Areas of Military LawCriminal Litigation.Operational Law.Legal Assistance, Tort Law, and Labor Law.International Law, Contract Law, and Civilian Litigation.Incentives to Become a Judge AdvocateContinuing Education.Loan Repayment and Other Benefits.Professional Success After the Marines.Becoming and Being a Marine Corps OfficerLeading Marines.Officer Candidate School (OCS).The Basic School (TBS).Naval Justice School (NJS).Summary and Questions.
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1. United States Marine Corps Judge Advocate
3. Life as a Judge Advocate Litigation
Most Judge Advocates will have the opportunity during their first tour of duty to litigate criminal cases as prosecutors or defense counsel in courts-martial.
Cases tried by Judge Advocates range from misdemeanors, such as petty larceny, to felonies, such as rape and murder. After gaining experience at the trial level, you may serve in a later tour as appellate counsel.
In cases affecting the Marine Corps, Judge Advocates investigate and prepare cases for trial in coordination with the Department of Justice or the local United States Attorney. This preparation includes the drafting of pleadings, motions, and briefs to be used by the trial or appellate attorney. Judge Advocates also have the opportunity to argue cases before the U.S. District Courts and Circuit Courts of Appeals.
4. Criminal practice in the military involves far more than simply filing charges in a case and then prosecuting or defending the case in court. Commanders can take a wide range of administrative and disciplinary measures short of a court-martial, and they depend on their Judge Advocates to advise them on the most appropriate course of action. For that reason, there are many opportunities for a prosecutor or defense counsel to be an advocate in and out of the courtroom.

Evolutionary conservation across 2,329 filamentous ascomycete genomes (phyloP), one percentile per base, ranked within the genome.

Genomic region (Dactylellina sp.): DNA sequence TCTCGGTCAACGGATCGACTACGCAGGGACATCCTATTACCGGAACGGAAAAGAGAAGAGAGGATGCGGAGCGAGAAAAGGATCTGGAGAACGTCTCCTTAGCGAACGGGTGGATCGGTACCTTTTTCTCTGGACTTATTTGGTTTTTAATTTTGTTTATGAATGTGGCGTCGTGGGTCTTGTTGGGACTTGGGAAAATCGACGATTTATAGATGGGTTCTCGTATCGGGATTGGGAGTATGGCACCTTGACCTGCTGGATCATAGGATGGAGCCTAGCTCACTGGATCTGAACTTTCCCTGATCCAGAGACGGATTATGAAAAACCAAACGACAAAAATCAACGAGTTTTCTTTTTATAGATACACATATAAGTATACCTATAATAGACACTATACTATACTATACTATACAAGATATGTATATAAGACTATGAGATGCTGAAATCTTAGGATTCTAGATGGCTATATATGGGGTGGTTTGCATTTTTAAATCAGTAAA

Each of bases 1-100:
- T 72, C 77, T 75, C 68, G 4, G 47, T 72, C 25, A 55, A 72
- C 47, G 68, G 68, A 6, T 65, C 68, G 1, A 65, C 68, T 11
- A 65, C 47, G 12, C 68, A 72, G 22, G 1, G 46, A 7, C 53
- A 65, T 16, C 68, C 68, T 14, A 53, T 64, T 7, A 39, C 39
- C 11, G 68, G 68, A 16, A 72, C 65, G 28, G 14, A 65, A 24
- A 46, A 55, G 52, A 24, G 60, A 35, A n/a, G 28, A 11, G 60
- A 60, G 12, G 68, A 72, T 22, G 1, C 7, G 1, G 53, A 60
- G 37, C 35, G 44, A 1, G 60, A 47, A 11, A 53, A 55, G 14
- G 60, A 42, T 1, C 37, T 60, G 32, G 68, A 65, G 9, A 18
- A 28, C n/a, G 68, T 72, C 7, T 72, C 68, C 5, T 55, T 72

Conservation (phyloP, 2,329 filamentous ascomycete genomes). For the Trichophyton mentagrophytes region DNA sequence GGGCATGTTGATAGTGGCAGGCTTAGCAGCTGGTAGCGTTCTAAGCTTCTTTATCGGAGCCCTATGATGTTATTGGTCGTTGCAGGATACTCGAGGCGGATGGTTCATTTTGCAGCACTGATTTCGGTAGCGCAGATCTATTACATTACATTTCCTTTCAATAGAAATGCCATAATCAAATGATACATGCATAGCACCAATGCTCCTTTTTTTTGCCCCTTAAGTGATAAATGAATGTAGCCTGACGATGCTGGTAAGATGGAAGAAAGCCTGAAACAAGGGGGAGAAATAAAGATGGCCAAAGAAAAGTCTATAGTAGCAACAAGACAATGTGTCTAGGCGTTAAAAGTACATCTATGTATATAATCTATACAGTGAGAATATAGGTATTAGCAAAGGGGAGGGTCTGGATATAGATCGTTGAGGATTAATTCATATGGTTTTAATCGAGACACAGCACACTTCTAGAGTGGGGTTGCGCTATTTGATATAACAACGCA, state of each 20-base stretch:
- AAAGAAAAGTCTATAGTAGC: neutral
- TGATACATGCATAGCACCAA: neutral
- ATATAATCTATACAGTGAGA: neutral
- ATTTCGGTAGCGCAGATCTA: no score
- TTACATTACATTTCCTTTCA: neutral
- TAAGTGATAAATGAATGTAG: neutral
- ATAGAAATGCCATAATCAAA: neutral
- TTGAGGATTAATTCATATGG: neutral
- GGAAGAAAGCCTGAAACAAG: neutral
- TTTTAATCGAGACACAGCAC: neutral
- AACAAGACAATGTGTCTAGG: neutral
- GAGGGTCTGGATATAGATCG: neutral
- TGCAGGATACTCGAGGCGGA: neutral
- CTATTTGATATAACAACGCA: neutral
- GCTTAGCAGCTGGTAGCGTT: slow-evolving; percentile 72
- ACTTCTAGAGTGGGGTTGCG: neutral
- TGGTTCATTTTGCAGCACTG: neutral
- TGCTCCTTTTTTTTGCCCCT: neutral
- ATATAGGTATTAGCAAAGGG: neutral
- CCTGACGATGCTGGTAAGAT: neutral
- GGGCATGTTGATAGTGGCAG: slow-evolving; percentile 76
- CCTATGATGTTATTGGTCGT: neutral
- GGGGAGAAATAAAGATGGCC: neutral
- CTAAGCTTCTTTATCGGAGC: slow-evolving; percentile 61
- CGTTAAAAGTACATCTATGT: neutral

Life as a Judge Advocate Litigation
5. Life as a Judge Advocate Operational Law
6. Life as a Judge Advocate Operational Law
7. Life as a Judge Advocate Operational Law In Action
11. Life as a Judge Advocate Debt & Education Incentives
14. Marine Officer First, Judge Advocate Second.
15. Officers Candidate School
16. The Basic School
19. Timeline Summary, PLC-Law
20. Timeline Summary, OCC-Law
21. Questions About USMC Law Programs?
22. Frequently Asked Questions
23. What will my grade (i.e. rank) be? Generally, the Marine Corps recognizes a judge advocate's professional legal education before commissioning by granting "constructive commissioned service" toward promotion. "Constructive commissioned service" is a year of credit, for promotion purposes, for each academic year of law school completed (up tp 3 years) while not in a commissioned status.
How much will I be paid? Pay is based on grade (rank) and longevity in the service. A current-year pay scale is available at your Officer Selection Office.
Do I have to remain in the judge advocate field? Unlike the "JAG Corps" of other services, Marine lawyers are unrestricted officers of the line. The Basic School provides the common denominator that binds all Marine Officers, be they aviators, infantry, supply or lawyers. Marine lawyers, therefore, can serve the Marine Corps in a variety of leadership positions in addition to providing legal services.
Why do I have to attend OCS and TBS? These two training evolutions are required to be satisfactorily completed by all Marine unrestricted officers. Again, this is the common denominator we share with our peers, and distinguishes Marine Lawyers from their counterparts in the other services. Frequently Asked Questions